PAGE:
The shorter days of winter can give you the blues, and for some people, it may even lead to Seasonal Affective Disorder (SAD), or seasonal depression.
While many people know that they don’t feel their best during the winter months, they might not be aware that they could be suffering from a specific form of depression that begins in the late fall, peaks around January and February, and then starts to fade by early spring.
Some experts believe the increased darkness disrupts the brain chemicals that affect mood, such as melatonin and serotonin, and others believe that the reduced sunlight causes vitamin D deficiencies, which can translate to depressive feelings.
Symptoms of SAD include depression, anxiety, loss of energy, social withdrawal, loss of interest in normal activities, weight gain and appetite changes, according to the Mayo Clinic.
Instead of living with this every year, you can take steps to keep your mood boosted and avoid falling into a winter slump.
Getting regular exercise can alleviate stress and anxiety; its effects may even last longer than antidepressants. This beneficial side effect happens because exercise enhances the action of endorphins in the body, chemicals that circulate in the body which improve immunity, reduce the perception of pain and help improve mood. The neurotransmitter norepinephrine is also stimulated during exercise, which can also help improve mood and ease the symptoms of depression.
Check your vitamin D levels
The easiest way to get vitamin D is through direct sunlight on the skin; during the cold winter months we lose most of our access to natural vitamin D in the form of sunlight. Vitamin D deficiencies have been linked with increased rates of depression, so winter is an important time to speak with your doctor about taking a supplement.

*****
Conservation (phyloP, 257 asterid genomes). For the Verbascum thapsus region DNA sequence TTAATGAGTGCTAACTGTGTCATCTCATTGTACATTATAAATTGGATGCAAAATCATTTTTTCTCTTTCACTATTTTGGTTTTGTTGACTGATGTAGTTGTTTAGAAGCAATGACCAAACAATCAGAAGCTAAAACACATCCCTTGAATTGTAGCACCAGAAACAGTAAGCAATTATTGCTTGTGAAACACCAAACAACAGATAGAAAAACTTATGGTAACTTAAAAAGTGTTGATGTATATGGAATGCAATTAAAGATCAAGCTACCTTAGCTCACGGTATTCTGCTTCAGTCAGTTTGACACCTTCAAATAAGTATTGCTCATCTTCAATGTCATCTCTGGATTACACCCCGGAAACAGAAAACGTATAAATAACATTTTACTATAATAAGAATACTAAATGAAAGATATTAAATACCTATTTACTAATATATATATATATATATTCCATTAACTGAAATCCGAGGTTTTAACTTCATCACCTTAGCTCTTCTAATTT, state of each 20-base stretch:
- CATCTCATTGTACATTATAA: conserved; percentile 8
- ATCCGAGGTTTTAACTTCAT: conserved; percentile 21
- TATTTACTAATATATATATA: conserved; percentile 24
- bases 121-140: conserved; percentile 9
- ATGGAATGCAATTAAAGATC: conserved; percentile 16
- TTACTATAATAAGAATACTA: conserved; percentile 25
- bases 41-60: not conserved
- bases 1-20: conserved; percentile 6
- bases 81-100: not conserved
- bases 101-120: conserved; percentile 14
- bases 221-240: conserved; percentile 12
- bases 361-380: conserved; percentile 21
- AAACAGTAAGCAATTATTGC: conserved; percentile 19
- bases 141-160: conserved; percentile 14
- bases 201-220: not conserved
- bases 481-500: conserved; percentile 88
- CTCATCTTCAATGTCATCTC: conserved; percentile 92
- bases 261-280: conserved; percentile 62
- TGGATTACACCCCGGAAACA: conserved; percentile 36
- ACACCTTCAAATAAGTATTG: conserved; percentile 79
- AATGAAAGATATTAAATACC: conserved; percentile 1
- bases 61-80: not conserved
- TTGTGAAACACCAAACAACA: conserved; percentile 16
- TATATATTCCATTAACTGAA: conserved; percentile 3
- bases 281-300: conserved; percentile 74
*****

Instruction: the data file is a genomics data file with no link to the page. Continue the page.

The Institute of Medicine recommends 600 international units of vitamin D for most people, which is almost impossible to get through food alone. The best sources include cod liver oil, oysters, caviar, and fatty fish, such as herring and salmon.
Increase your omega-3 intake
These healthy fats can help relieve symptoms of depression as well as help maintain healthy levels of the brain chemicals dopamine and serotonin. Fatty fish such as mackerel, salmon, herring and anchovies are the best sources since they contain both EPA and DHA, which are forms of omega-3 fatty acids that are easily assimilated by the body. Vegan sources such as flaxseed, hemp and walnuts contain another source of omega-3 known as alpha-linoleic acid (ALA), which the body converts into EPA and DHA in small amounts.
Choose snacks wisely
A symptom of SAD is an increased craving for carbohydrates, which may be due to the decreased serotonin activity in the brain. In an effort to increase these low levels, the body craves foods that promote the production of serotonin. Choosing the right carbohydrates is critical. Processed or sugary carbohydrates will quickly raise blood sugar levels and cause an insulin spike. Once the sugar is metabolized there will be a sudden drop in blood sugar that can cause fatigue and irritability. Choose brightly colored vegetables to keep carbohydrate cravings under control, aiming for three to four cups per day, and be sure to include some protein with every meal and snack.
Making these changes a regular part of your routine beginning in the fall should help lessen the effects of SAD. Always talk to your doctor concerning the treatment of depression of any kind.